As more and more games hit the Mac App Store after finding success as iPad games, sometimes actual full-sized Mac games get lost in the shuffle. Take Tiny Token Empires, for example. It has a bright and charming style and ‘Match 3’ combat system that might make you think it is a simple game, but underneath there is a full sized game to match the full sized $25 price tag. Let’s take a look and see if it earns that paycheck!
Tiny Token Empires is an amazing mix-it’s a puzzle game, « Match 3 » game and turn-based strategy game. The player plays one of the five major ancient empires: Rome, Greece, Egypt, Persia, or Carthage. By developing cities and armies, and annexing new territories, the player gradually expands his power over the world!
But Tiny Token Empires is also a “casual’ strategy game that doesn’t take itself too seriously. It contains a crazy comical universe: goofballs gods, super cute mythological monsters, clown legionnaires, and much more.
Hybrid strategy-puzzle games have seen great success in recent years, starting with the classic Puzzle Quest. I also recently reviewed Jack of All Tribes, which brings puzzles and strategy together, but more focused on city-builder approach.
Tiny Token Empires has more of a ‘Puzzle Quest meets Civilization’ feel. What that means to me is that while there is a certain casual element involved, there is a ton of great and compelling stuff happening under the hood.
It is worth mentioning some of the features:
• Five campaigns – one per nation for over 15 hours of gaming.
• 5 nations, 5 heroes, 25 generals and 50 kinds of units!
• 5 kinds of puzzles to get through battles, digs, events and more.
• 3 difficulty levels that offer a new challenge every time.
• 4 other game modes (solo and multi) to make the fun last even longer!
The goal is to slowly expand your sphere of influence over the entire world until your empire is the ultimate power in the world! It is engaging, humorous, and satisfying.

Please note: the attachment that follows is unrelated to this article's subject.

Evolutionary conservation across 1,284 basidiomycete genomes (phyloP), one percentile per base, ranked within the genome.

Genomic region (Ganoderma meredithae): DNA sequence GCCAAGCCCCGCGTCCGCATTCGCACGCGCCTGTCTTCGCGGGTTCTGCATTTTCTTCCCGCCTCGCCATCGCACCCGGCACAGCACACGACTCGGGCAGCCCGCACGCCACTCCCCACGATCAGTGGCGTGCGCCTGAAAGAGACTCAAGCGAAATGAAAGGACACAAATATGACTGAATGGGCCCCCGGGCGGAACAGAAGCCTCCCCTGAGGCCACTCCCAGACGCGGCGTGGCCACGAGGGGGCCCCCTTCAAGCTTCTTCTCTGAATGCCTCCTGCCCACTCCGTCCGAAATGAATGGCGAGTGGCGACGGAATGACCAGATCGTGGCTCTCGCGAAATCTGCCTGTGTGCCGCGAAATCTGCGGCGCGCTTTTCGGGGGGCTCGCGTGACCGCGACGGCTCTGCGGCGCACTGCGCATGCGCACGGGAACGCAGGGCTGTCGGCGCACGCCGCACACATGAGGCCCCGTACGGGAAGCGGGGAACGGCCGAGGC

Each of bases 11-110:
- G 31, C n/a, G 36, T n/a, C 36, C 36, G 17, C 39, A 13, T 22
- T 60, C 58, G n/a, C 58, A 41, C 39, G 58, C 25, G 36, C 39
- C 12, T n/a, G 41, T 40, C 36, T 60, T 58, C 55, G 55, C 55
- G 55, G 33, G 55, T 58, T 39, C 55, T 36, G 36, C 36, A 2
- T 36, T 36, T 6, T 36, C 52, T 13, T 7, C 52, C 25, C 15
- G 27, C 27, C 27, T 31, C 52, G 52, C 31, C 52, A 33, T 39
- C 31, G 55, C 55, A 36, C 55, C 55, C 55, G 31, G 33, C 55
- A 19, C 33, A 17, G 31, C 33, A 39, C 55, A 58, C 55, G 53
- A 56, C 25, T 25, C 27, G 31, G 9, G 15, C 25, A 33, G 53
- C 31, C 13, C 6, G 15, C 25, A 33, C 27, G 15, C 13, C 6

Tiny Token Empires features a turn-based system that permeates everything – you start each turn by collecting revenue linked to all of the territories you control, then have to pay out your expenses before you can take actions. These actions include moving units, improve cities, recruit armies or generals, and ultimately attack enemies. You have a certain amount of moves before your turn ends, then the other empires take their turns.
The combat system uses an intriguing combination of turn-based strategy and match-3 casual gameplay. When you start out, you have a variety of units available, but you cannot take any actions until you fill the meter of the unit type you want to use to attack.So if you want to attack with an archer you need to match red archer icons to fill the meter.
Once your units are ready you can engage enemies with a variety of normal and special attacks. Each attack type drains life from the enemy … and of course their attacks drain life from your units. Their are generally three possibilities – easy victory, utter defeat, and a pitched battle. In the case of an easy victory – or quick defeat for that matter – you can select automatic combat resolution if you want. For most battles, ceding control can be the difference between victory and defeat. Personally, there isn’t much ‘trash collection’ combat, so I never found the need for automatic resolution.
Tiny Token Empires lasts about 15 hours for the main campaign across five different empires, each with a different feel to the gameplay. Things move along quickly enough that you will never get bored. Perhaps my only quibble is that a deeper specialized combat system could have added dimension to the gameplay and replay ability to the overall experience.
In order for a game to be worth $25 in this era of $1 casual games, it has to offer something ‘more’. Tiny Token Empires has a long campaign, loads of combat units to exploit enemy weaknesses, fun puzzles, and more. It is definitely worth checking out!
Here is the trailer for Tiny Token Empires:
Review: Tiny Token Empires
Where to Buy: Mac App Store
What I Like: Deep and engaging gameplay; fun turn-based combat system; excellent integration of casual and hardcore elements; fun and challenging puzzles
What Needs Improvement: Increased specialized attacks could have added even more depth and replay ability
Source: Publisher provided review code